October 21, 2021-I love all of the photo prompts we’ve selected this month, but this particular prompts speak to me for some reason! I love the colour and style. You can almost hear the chatter going on around the table; whether it’s family or friends, it’s a gathering of individual personalities connected by common threads- food, wine, and conversation.

For today’s assignment, here are the instructions:

Write a 2500 word short story about a dinner party among friends. Write it in the third person narrative and choose an exotic location.  Let your imagination run wild, whether it’s a winery in the south of  France, a garden terrace in Italy, or a stunning backdrop in the Alps! If you’ve never been to the location you’re writing about, do some research to see what it would be like to visit.

Happy writing! As always, if you’d like to join any of our classes, workshops, or courses, they’re available here: Virtual Courses, Classes, and Workshops – Pandamonium Publishing House

 

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How Does This Inspire You?

October 19, 2021– Writing prompts are a great way to get a glimpse into who you are as a writer, what genre and style you like to write in, and what your challenges are. Photo writing prompts are especially fun because they let your imagination run wild! Humans are naturally visual creatures, and we can remember up to 2000 pictures with 90% accuracy according to recognition tests performed in studies.

For today’s author challenge, I’d like you to reflect on the photo above and write a 1500 word personal essay about what you feel when you look at the picture. What thoughts go through your mind? What are you inspired to write about? Happy writing!

For more information about our classes, workshops, and courses, click here: Virtual Courses, Classes, and Workshops – Pandamonium Publishing House

And for our list of books by theme/genre, click here: Book Listings – Pandamonium Publishing House

Be sure to visit frequently as we update these pages often!

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Writing Prompt October Challenge for Authors

October 18, 2021– October will be over in just under two weeks; can you believe it? We’ve figured out Luna’s Halloween costume, the cats’ costumes, and our own, so we are officially ready to celebrate Halloween over Zoom with our families!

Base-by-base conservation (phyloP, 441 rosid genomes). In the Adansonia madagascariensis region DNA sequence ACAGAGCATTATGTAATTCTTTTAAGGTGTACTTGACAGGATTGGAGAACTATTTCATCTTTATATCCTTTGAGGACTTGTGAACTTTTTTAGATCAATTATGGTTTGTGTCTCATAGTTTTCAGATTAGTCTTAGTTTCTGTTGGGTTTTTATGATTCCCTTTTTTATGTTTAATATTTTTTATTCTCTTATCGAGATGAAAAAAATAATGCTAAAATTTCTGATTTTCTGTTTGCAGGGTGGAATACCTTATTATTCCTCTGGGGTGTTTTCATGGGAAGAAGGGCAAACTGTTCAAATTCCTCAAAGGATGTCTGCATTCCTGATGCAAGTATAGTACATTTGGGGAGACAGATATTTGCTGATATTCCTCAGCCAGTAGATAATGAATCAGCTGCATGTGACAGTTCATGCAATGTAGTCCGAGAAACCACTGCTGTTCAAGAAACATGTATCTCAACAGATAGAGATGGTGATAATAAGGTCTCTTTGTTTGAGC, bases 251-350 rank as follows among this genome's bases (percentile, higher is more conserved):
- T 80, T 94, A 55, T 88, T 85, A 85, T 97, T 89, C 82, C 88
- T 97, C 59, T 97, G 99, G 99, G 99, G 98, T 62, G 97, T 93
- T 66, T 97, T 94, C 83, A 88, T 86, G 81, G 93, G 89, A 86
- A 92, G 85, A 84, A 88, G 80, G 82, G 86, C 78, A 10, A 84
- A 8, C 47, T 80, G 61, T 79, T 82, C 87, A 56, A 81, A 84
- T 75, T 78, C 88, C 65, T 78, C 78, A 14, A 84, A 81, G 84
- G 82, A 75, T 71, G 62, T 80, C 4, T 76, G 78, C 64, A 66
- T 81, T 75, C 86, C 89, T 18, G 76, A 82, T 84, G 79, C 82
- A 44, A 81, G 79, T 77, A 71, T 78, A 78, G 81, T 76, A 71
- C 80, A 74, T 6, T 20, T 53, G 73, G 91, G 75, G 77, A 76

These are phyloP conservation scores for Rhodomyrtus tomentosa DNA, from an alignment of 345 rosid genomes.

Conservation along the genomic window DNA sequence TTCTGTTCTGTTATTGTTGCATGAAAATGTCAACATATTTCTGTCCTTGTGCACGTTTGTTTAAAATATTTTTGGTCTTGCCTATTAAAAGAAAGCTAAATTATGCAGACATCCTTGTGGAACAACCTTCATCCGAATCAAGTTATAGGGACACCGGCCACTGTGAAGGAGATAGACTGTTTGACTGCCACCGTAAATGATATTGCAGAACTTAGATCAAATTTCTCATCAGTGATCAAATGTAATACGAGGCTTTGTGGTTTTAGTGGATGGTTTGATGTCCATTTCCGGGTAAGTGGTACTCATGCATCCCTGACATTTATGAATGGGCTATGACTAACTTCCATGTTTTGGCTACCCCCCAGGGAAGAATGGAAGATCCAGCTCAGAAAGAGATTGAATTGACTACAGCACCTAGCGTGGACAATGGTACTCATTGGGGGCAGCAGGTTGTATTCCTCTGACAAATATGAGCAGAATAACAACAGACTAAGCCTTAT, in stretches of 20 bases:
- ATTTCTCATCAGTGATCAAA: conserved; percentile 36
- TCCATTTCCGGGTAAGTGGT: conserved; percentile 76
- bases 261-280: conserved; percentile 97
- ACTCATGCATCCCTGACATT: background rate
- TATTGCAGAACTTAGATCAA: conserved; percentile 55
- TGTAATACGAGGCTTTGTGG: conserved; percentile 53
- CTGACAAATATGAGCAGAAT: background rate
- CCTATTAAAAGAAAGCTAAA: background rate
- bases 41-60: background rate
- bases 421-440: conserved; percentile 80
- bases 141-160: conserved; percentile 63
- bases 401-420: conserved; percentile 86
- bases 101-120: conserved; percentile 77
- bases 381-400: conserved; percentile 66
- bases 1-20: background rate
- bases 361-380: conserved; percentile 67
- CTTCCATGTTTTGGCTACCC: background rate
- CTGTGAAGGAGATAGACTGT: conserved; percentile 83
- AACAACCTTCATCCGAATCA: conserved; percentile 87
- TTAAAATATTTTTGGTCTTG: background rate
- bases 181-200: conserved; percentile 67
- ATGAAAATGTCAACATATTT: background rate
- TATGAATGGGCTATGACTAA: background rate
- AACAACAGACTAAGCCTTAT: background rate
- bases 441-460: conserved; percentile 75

We hope you’re enjoying the author challenge this month, which is photo writing prompts, and I hope you’re discovering things about yourself as an author and about your work. Let’s dig into today’s assignment.

Instructions: Write a 2,000-word short story using the photo prompt above. Use first-person narrative in the mystery genre. A lot of people make the mistake of using too much internal dialogue when writing in the first person, but a quick tip to help you correct this is to think of your manuscript as if it were being made into a movie. If your book made it to the big screen, would your audience know what’s going on based on what you’ve written?

First-person narrative: First-person narrative sits the reader right beside the main character during the story. The reader experiences everything the main character does and has a front-row seat to the action!  Use the pronouns “I,” “me,” “we,” and “us” to tell a story from the main character’s perspective.

Mystery genre: The mystery genre contains stories with narration in which one or more elements remain unknown until the end; the stories are like puzzles, where the reader is given one piece at a time to figure out the big picture. It starts backward (like with a dead body) and then finds out who the killer is. A thriller is when the story works forwards.

Happy writing! As always, feel free to send us your work for consideration to pandapublishing8@gmail.com.

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New Page! Courses, classes and workshops

October 17, 2021-We’ve added a brand new page to our site where you can see the educational resources age opportunities that we’re offering! Whether you’re just starting your education with us, or continuing your quest for knowledge, we have something for everyone. Check out our brand new page here https://pandamoniumpublishing.com/virtual-courses-classes-and-workshops/, and visit again soon as we have new classes added frequently.

Happy learning!